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Mother and Baby

How To Potty Train In A Week

Although all kids reach the ‘ready to train’ stage at different ages, once you think your toddler is there, follow these easy steps

Once your toddler turns two, it can feel like potty training lurks ominously ahead, a challenge that must be tackled before long. In reality, it’s rarely that bad, and with the right encouragement and preparation, you can get your tot out of nappies in a week.


Embrace nakedness

In the run up to your potty training week, let your toddler be naked as much as possible. An American speedy potty training technique – called Diaper Free Toddlers – is based around the idea that only by letting your tot run around naked as much as possible, will he really understand what’s going on. She says that underwear feels like a nappy to your toddler and makes accidents more likely to happen.

Let Him Watch You

In the weeks before you start, make more of your own trips to the loo, talking through what you’re doing and even (sorry if this sounds gross) letting him see exactly what you’re doing. Younger siblings usually have an easy time when potty training because they can watch their brother or sister.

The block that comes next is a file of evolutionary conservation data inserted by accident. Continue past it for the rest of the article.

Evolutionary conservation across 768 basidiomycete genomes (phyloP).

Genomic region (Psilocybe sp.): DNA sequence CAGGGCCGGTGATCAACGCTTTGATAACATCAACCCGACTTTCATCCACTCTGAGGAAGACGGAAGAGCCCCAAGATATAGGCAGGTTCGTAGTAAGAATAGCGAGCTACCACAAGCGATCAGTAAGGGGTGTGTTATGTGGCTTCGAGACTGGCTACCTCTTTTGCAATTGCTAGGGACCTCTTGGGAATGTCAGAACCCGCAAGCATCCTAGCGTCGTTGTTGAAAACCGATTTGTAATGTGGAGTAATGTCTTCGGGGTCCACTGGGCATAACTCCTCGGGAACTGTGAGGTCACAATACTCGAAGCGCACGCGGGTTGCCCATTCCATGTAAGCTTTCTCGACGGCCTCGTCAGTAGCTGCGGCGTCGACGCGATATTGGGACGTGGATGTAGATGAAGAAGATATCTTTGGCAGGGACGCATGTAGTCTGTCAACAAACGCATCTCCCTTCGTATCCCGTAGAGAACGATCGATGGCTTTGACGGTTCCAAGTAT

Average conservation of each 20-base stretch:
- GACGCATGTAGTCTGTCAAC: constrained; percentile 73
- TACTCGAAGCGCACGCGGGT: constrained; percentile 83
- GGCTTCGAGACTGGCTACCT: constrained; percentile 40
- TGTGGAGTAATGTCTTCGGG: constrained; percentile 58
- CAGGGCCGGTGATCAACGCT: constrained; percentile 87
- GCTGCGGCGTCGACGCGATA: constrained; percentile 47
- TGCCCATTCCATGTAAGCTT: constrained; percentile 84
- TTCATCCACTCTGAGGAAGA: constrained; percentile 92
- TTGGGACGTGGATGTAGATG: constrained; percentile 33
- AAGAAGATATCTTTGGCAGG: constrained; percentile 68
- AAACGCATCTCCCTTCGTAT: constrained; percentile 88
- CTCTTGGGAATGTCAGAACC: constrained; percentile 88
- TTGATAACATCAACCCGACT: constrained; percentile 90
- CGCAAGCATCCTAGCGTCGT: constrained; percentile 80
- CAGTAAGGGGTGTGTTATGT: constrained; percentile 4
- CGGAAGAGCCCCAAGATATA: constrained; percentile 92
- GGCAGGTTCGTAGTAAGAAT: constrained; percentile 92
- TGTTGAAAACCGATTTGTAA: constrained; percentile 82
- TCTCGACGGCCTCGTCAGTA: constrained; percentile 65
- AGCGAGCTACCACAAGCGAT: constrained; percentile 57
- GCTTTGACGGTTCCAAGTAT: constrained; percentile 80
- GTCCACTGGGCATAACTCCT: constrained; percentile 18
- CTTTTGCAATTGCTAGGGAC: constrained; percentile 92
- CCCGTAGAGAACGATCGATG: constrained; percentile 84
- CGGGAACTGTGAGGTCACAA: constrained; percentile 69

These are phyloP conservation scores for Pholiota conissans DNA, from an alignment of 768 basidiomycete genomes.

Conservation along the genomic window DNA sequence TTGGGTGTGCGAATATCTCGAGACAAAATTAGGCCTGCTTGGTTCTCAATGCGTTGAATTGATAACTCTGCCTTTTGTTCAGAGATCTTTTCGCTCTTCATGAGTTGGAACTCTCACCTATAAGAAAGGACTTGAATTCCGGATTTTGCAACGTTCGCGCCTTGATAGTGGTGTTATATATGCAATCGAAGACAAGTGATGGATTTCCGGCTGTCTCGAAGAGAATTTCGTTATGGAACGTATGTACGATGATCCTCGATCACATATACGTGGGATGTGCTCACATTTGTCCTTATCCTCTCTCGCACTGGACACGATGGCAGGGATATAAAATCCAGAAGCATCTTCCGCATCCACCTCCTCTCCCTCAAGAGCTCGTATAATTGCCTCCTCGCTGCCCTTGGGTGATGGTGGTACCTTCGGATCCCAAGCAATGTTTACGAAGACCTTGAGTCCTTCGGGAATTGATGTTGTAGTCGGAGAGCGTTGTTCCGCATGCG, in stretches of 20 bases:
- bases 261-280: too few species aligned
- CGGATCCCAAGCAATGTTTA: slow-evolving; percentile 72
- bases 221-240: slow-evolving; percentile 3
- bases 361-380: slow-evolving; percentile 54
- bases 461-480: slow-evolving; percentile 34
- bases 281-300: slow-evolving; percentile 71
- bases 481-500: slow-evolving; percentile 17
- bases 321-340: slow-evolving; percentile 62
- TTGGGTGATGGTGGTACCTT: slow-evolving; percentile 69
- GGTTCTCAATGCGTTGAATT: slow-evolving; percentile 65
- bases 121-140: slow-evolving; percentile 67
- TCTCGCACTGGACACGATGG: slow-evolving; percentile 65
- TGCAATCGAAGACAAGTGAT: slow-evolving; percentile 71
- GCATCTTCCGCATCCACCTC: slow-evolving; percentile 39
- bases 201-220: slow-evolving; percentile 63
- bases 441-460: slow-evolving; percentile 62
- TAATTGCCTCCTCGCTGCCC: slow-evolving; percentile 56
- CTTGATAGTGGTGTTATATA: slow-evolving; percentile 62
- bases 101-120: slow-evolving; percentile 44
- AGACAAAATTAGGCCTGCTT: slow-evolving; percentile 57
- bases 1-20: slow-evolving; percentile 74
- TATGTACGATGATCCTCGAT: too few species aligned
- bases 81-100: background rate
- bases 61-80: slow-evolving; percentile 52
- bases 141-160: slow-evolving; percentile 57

Younger siblings usually have an easy time when potty training because they can watch their brother or sister

Make Friends With The Potty

Choose one together, make a fuss of him when he sits on it. Tell him he’s a big boy and if by any chance you do catch a wee while he’s sitting on it, heap on the praise.

Give A Small Reward

Don’t overdo the prize, but a sticker or small treat, such as a Malteser can be a great way to encourage using the potty or loo. And don’t worry, your child will soon forget he’s owed a treat every time he performs - many mums worry that they’ll be stuck doling out smarties until their child’s a teenager!

Praise With Others

Don’t just pile on the praise yourself, if you have a successful day of wees in the potty, make sure it’s the first thing you tell your partner when he gets home. Or you can even resort to ringing Granny to announce that first well-placed poo.

Work Out Your Wobble

If you find your child often has accidents at the same time, take note of the time, place and reason for this. You’ll often find a pattern.

For example, you may find when he’s tired at the end of the day and sitting on the sofa, he needs an extra prompt to get up and go to the potty. Or it could be when he’s out at a playgroup and there are lots of toys about, he finds it hard to drag himself away.

 
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